Can Cloud RAN Help Lessen the Spectrum Crunch?

When it comes to spectrum for 5G, regulators and industry are leaving no stone unturned. It's not hard to see why.

Sure, early 5G standards work achieved 22 times more spectral efficiency than 4G. But global mobile data traffic grew another 63% last year, according to Cisco's Visual Networking Index. And expectations are that mobile data volumes will continue to grow massively, with no end in sight. It's hard to envision any time in which there will be an oversupply of spectrum.

That's why new bands as high as 95GHz, licensed and unlicensed, are either under consideration or already being prepped for cellular to move in. T-Mobile USA, for example, plans to deploy 5G at 600MHz beginning in 2019.

Cloud radio access networks (C-RANs) will help operators use a wider variety of both bands and air interfaces. For example, C-RAN architecture enables basestation radios to support multiple air interface generations (4G and 5G) simultaneously and in ways that minimize capacity-sapping interference between them. This concept sometimes is referred to as spectrum cloudification.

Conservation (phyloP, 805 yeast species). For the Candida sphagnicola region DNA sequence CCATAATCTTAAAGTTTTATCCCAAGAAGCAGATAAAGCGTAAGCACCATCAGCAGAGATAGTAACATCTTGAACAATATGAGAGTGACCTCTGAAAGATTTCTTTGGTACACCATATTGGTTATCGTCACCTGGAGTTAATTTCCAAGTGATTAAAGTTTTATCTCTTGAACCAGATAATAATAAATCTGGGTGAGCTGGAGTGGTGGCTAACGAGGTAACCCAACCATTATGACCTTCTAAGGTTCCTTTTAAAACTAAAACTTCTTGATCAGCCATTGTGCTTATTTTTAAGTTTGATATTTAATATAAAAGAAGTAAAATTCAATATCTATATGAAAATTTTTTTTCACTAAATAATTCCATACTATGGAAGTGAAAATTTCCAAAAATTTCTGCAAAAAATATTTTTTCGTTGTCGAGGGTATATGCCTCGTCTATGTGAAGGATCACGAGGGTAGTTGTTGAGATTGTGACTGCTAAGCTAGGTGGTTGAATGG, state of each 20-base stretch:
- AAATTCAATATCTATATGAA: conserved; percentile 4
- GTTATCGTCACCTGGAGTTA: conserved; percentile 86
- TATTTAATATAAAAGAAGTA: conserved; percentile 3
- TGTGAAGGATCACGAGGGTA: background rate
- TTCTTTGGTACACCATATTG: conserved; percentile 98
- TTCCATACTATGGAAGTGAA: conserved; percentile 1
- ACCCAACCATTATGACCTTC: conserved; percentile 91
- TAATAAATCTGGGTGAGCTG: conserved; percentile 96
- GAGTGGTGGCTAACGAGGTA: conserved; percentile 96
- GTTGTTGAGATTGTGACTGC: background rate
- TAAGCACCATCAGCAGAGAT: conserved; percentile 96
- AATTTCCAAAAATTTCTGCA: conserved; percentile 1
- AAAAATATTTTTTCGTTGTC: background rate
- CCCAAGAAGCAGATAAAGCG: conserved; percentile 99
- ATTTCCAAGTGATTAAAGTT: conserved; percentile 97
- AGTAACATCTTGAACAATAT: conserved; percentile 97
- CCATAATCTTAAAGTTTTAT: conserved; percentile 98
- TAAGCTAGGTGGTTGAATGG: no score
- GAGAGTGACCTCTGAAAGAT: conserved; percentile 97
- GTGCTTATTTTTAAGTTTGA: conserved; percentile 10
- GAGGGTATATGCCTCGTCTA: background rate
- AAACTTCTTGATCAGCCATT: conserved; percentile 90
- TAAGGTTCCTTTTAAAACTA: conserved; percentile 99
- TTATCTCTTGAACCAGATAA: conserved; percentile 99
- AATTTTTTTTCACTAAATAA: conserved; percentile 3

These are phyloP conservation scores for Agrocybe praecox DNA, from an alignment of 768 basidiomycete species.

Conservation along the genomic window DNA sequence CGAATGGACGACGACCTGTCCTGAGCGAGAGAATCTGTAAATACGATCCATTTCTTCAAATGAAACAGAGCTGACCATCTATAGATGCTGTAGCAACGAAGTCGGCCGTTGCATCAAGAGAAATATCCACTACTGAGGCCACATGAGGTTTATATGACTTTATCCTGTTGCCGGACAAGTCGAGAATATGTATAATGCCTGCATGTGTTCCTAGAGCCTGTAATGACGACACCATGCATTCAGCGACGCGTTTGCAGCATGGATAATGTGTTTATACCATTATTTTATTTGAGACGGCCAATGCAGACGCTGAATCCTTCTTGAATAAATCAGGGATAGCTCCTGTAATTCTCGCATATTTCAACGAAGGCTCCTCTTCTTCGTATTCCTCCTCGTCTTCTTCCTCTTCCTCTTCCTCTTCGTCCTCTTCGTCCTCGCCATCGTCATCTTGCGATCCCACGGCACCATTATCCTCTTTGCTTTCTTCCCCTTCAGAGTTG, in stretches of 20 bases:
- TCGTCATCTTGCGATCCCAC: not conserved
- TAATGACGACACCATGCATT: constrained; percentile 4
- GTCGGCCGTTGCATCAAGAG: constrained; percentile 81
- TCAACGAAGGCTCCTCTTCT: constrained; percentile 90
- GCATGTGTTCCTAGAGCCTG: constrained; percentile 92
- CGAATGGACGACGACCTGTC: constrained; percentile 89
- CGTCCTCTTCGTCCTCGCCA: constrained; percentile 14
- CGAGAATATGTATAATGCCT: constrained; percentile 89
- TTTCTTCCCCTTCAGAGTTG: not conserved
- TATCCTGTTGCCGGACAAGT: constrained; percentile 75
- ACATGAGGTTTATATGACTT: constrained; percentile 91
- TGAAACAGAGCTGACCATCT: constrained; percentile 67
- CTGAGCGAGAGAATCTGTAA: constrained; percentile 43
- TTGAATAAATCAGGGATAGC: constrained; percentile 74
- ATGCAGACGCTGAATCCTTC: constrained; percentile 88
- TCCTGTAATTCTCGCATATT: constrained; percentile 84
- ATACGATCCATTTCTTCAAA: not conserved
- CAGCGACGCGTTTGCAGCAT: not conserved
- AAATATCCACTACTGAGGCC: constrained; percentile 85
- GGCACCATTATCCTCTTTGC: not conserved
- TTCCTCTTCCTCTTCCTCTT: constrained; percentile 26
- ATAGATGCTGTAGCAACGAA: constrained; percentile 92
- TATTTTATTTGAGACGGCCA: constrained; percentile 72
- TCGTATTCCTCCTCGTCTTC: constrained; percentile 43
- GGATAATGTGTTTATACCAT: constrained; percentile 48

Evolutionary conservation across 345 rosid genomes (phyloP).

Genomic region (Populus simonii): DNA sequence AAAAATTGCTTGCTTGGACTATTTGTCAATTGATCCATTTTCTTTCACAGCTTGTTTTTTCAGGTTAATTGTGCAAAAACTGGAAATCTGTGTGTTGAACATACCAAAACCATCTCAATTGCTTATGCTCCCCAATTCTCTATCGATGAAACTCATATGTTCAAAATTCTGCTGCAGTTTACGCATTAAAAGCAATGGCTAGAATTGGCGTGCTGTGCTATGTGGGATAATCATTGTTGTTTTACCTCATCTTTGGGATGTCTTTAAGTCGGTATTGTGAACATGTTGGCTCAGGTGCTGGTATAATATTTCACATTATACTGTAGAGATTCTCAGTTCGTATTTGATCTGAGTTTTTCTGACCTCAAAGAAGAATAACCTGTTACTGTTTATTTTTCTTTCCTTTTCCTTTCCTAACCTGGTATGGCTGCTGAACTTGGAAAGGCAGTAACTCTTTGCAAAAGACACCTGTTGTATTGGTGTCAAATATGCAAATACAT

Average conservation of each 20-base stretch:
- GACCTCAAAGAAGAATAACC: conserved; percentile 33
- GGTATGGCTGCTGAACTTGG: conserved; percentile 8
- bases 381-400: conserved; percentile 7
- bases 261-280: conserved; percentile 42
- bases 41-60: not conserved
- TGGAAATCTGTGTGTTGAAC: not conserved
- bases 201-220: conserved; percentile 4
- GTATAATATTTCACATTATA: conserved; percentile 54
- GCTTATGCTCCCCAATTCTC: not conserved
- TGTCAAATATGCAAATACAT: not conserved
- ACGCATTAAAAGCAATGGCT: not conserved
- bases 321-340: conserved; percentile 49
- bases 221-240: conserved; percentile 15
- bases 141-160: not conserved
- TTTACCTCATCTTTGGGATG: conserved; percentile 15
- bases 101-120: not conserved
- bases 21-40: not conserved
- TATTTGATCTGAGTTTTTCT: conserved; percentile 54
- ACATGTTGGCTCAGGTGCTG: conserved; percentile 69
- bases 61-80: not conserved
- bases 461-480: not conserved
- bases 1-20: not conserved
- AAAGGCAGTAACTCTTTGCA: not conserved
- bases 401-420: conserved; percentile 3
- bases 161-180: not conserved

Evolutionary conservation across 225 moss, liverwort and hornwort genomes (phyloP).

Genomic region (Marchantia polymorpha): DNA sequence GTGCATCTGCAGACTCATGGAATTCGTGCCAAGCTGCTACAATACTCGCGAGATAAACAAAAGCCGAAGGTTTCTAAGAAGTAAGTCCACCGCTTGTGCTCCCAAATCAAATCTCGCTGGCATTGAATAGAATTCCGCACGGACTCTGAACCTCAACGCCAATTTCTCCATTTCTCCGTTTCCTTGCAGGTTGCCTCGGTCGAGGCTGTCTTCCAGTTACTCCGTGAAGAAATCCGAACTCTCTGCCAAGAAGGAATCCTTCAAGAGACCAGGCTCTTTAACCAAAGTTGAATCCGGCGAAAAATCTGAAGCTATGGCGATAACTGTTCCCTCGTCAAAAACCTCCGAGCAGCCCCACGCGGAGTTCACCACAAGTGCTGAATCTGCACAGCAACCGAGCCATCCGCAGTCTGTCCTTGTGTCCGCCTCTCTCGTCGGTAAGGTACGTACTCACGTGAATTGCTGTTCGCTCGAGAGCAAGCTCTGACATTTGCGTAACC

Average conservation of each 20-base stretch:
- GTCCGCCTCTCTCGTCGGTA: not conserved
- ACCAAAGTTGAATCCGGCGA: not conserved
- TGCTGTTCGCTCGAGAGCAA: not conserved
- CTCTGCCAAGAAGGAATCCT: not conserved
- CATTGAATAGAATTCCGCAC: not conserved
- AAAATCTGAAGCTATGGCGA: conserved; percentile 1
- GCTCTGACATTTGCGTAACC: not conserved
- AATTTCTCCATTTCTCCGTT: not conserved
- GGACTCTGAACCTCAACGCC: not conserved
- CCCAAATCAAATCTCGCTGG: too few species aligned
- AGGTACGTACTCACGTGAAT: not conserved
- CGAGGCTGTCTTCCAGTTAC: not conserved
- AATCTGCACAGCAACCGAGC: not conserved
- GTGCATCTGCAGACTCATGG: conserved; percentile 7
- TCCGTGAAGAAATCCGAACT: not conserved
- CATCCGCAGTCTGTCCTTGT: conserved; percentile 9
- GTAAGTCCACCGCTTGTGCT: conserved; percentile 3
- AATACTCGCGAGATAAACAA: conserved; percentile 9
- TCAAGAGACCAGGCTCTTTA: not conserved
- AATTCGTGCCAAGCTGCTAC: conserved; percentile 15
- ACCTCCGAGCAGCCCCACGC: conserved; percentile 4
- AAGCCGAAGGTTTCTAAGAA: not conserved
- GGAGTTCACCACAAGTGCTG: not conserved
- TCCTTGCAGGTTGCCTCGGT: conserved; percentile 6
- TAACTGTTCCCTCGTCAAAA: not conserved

Another example is maximizing capacity in a given area -- say, a city -- by providing more tools for minimizing interference between basestations. C-RAN makes it easier to coordinate those neighboring sites' use of spectrum and power, which translates into better service quality. These tools also could reduce the cost and time of building and expanding networks by helping with site selection, including making do with less-than-ideal locations when those are all that zoning boards and citizens will allow.

Spectrum cloudification has several business benefits. One example is 3G and 4G Internet of Things (IoT) devices designed to remain in service for the better part of a decade. Spectrum cloudification helps operators continue to get revenue from those legacy applications by supporting them cost-effectively alongside 5G users.

A second potential benefit is greater control over service quality and user experiences. For example, operators would have more tools for dynamically allocating spectrum resources as traffic loads change. That could help ensure mission-critical applications always get the bandwidth and priority they need.

Yet another business benefit is less pressure to buy additional licensed spectrum, whether that's at auction or by acquiring another operator. Both options are expensive. With C-RAN, operators have more tools for shoehorning more customers into spectrum they already own, including by shuffling them around as part of refarming. And with mobile traffic showing no signs of plateauing anytime soon, it's the kind of capability operators can't get soon enough.

This blog is sponsored by Huawei.

— Tim Kridel, Contributing Analyst, Heavy Reading

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